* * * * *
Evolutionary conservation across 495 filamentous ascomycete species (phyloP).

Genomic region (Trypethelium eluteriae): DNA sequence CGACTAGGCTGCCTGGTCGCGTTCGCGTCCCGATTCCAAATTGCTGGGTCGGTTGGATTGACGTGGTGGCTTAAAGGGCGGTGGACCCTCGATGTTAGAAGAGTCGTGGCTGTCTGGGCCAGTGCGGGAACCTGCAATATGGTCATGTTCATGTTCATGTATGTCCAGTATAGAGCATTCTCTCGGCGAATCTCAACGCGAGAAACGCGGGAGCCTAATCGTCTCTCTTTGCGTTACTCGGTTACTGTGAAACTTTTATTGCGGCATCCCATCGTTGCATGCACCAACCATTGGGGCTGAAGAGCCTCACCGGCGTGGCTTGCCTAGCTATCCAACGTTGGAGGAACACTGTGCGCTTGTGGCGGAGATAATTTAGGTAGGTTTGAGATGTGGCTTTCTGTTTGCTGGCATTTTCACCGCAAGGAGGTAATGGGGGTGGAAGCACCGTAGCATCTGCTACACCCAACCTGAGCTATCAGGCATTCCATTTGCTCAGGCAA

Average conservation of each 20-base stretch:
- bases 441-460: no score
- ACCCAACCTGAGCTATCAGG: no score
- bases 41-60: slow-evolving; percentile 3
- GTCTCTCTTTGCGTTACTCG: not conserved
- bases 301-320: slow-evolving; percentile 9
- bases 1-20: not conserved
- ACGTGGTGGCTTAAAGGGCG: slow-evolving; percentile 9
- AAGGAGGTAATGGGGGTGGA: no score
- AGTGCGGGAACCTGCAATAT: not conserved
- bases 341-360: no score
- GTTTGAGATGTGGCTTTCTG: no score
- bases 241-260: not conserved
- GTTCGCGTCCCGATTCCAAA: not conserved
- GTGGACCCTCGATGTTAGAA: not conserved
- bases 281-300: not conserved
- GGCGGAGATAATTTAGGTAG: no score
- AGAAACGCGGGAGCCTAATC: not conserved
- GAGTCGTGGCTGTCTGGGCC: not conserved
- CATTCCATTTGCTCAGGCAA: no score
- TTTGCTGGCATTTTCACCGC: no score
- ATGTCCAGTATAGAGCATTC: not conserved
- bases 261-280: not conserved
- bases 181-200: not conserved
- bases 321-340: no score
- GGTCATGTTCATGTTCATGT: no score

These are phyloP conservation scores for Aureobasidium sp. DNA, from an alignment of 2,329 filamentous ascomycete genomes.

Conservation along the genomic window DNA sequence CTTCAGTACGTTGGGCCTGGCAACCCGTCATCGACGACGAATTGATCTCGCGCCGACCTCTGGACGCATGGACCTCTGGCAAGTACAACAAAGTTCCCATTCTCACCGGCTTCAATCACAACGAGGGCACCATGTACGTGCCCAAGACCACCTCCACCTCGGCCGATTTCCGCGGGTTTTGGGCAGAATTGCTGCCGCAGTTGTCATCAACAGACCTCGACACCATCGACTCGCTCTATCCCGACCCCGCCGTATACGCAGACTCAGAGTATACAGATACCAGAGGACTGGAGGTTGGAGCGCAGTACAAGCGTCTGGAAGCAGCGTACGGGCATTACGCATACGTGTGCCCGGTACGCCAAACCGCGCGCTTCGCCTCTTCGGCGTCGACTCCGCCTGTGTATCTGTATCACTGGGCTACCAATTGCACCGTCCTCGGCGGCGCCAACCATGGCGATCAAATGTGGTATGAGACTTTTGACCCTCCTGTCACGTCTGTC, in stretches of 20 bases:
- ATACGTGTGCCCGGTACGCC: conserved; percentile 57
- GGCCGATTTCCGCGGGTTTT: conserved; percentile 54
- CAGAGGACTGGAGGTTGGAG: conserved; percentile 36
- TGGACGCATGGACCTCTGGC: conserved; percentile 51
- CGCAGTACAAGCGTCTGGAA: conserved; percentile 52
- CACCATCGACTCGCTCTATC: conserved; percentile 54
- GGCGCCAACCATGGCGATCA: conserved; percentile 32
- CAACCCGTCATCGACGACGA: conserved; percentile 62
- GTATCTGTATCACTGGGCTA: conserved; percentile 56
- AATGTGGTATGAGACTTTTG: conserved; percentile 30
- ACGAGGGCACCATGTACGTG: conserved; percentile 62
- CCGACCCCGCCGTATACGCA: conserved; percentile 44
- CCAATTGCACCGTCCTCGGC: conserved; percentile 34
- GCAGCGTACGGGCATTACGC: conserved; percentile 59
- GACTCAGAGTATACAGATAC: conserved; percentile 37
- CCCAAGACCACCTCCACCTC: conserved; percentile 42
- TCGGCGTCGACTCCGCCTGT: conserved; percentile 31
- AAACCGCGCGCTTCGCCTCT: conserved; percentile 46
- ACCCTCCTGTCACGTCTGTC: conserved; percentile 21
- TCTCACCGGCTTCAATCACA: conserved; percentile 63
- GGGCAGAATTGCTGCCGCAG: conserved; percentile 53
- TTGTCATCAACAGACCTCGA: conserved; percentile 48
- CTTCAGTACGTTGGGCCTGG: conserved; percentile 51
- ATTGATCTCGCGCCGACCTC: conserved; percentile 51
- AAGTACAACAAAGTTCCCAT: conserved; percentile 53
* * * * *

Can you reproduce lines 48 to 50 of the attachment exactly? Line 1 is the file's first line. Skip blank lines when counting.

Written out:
- AAACCGCGCGCTTCGCCTCT: conserved; percentile 46
- ACCCTCCTGTCACGTCTGTC: conserved; percentile 21
- TCTCACCGGCTTCAATCACA: conserved; percentile 63